Before fully embracing freelance, Kanapaux waded in by working full-time out of his home. He left his office-based gig as a copy editor for a daily newspaper in Providence, R.I., for a position as managing editor of a nationally distributed mental-health newsletter for which he had already been working. Though the newsletter was also based in Providence, Kanapaux and his wife were in the process of moving to Chicago, where she had landed a job. Eager to keep him aboard, the publisher agreed that Kanpaux would become the firm’s first full-time telecommuter. Kanapaux accepted the deal and ran the operation out of an office in his Windy City apartment, relying on the phone, fax and computer—and deadline stress—to get the weekly out.

“In some ways it was a difficult transition,” he recalls. “I still had a lot of support from the staff, but there was no one looking over my shoulder all day. So, the discipline had to be built in. There’s no external motivation, except the deadline—and the deadline doesn’t come until the end of the week. If you’ve wasted a day, you pay the price at the end of the week—but there’s nobody there to remind you of that.”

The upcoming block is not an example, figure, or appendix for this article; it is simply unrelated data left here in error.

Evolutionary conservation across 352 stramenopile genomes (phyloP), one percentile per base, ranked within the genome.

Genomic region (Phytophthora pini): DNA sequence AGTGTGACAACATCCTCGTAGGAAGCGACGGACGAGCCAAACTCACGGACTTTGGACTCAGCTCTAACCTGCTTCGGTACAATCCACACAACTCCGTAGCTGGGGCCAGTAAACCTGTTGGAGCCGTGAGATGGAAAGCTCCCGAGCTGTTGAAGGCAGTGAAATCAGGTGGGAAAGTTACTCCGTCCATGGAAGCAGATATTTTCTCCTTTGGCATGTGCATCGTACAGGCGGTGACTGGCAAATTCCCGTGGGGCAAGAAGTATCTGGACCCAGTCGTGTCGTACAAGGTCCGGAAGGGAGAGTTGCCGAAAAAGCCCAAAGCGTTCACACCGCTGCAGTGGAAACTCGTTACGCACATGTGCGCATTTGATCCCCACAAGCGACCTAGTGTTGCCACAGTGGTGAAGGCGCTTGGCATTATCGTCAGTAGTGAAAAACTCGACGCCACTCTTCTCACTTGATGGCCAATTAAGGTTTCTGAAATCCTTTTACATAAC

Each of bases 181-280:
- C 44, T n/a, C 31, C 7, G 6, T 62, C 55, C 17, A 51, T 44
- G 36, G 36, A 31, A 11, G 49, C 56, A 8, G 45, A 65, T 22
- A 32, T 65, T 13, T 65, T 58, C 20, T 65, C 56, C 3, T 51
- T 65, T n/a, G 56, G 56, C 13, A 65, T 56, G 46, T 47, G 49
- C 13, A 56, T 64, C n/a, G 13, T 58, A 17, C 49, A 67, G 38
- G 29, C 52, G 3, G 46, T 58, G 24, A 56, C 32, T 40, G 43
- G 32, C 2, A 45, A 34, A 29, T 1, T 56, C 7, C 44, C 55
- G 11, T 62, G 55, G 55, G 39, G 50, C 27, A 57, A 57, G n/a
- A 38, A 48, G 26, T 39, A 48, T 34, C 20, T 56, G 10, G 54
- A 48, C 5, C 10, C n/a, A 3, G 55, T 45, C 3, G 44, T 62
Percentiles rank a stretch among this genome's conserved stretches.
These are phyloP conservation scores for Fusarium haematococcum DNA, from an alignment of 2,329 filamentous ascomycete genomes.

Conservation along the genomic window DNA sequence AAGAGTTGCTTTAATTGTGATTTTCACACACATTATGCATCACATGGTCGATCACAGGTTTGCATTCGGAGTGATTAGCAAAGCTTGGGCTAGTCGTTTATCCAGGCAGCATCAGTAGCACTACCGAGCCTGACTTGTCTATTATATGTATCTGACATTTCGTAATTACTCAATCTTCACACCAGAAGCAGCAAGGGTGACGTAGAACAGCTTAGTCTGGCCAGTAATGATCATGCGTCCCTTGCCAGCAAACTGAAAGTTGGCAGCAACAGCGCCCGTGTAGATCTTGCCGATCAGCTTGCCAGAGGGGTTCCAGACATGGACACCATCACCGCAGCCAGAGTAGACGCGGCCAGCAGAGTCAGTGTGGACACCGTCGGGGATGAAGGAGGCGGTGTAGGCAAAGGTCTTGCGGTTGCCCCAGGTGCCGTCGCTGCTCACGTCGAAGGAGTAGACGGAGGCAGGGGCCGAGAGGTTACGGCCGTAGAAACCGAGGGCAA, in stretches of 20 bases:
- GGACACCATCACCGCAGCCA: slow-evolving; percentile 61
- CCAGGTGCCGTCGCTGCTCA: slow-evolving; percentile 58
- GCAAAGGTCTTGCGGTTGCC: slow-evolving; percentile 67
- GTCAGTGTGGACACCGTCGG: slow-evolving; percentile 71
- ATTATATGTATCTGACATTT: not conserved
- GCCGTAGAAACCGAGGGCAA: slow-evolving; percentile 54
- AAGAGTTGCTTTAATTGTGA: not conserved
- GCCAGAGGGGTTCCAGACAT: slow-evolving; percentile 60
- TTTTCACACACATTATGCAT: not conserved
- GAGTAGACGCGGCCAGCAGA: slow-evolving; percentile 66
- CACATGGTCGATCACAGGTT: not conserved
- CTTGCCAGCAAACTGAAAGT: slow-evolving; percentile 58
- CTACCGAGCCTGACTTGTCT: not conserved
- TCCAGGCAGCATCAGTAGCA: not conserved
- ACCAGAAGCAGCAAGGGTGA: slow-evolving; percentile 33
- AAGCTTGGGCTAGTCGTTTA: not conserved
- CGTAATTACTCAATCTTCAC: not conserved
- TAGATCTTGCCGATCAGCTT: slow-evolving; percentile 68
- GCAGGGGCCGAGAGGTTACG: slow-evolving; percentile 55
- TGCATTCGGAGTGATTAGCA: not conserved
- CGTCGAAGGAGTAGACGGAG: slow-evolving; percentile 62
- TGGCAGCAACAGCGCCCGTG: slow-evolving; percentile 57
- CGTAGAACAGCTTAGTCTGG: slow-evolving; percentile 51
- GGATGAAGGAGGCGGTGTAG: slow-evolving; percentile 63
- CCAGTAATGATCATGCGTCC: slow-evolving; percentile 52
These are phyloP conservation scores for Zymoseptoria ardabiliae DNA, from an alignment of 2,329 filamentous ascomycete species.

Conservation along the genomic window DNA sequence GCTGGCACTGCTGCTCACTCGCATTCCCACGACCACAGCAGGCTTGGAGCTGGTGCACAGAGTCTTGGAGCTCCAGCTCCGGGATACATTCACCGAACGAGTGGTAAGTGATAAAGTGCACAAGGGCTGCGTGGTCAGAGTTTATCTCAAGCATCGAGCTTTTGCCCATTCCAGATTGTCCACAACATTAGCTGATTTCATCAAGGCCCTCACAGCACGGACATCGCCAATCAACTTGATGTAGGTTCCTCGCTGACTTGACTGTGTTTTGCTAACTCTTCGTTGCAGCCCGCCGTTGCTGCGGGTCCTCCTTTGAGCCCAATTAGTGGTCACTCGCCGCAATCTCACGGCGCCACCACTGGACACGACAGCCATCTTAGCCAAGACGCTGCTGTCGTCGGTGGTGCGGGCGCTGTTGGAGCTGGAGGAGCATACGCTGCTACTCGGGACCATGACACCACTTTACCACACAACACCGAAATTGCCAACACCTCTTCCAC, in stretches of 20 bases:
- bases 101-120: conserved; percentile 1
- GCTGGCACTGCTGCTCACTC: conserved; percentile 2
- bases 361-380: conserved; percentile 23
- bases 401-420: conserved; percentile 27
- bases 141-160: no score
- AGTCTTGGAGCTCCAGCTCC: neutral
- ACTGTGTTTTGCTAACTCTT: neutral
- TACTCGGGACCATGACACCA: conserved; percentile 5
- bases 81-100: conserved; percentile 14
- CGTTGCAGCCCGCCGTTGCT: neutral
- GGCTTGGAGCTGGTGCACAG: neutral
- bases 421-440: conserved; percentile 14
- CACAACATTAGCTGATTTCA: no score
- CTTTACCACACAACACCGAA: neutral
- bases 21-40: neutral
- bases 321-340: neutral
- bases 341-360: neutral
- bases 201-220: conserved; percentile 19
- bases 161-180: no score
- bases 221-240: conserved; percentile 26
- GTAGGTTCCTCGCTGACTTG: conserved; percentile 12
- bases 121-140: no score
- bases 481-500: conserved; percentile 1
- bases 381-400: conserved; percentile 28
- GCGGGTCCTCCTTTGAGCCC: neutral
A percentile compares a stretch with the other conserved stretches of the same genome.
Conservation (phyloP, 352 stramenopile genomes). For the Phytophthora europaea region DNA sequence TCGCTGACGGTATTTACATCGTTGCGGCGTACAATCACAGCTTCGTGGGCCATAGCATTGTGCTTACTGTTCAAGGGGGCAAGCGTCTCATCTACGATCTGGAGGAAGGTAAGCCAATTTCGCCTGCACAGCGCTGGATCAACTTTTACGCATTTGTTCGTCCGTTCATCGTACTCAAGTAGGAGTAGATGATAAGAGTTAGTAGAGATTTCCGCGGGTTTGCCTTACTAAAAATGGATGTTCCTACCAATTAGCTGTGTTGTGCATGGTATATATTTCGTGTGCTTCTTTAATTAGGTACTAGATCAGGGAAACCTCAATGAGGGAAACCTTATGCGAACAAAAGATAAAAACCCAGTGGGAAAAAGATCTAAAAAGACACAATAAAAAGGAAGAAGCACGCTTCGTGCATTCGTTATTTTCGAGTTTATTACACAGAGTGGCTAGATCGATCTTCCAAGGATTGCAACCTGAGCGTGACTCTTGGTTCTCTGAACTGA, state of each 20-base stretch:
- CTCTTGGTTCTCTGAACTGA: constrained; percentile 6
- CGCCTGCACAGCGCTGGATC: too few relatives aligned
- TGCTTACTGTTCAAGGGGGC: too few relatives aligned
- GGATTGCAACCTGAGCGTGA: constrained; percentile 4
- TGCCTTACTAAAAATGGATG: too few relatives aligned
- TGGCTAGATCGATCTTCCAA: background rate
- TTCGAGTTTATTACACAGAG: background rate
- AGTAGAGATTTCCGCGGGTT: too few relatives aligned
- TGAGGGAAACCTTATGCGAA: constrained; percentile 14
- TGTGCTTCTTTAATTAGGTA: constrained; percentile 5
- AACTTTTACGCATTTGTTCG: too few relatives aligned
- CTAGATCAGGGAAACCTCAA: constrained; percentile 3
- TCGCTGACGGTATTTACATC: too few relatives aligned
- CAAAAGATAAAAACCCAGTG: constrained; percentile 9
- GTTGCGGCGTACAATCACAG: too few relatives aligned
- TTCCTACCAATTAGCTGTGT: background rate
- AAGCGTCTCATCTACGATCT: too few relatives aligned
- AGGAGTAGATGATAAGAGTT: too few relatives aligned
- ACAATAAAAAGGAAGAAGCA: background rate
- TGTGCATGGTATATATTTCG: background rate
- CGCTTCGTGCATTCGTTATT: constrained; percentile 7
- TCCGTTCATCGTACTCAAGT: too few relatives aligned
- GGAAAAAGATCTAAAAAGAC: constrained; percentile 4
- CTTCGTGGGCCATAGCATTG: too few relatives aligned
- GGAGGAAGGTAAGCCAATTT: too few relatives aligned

Though the absence of the looming, expectant specter over the shoulder may sound like a blessing, Kanapaux says the camaraderie and interaction of his days at the daily were, in fact, great perks: “The biggest thing I missed was not being able to walk down the hall and talk to somebody about stories I was working on. Because I’ve always been big on that, the ability to talk with an editor. It’s a way of thinking something through.”

Lest your daydreams be completely dashed, Kanapaux says that the flexible schedule did have its bonus moments: “I used to go to Wednesday afternoon games at Wrigley field; Cubs games start at 2. You could never get away with that if you’re in a regular office—people would hate you. But, you know, as long as your work’s done.”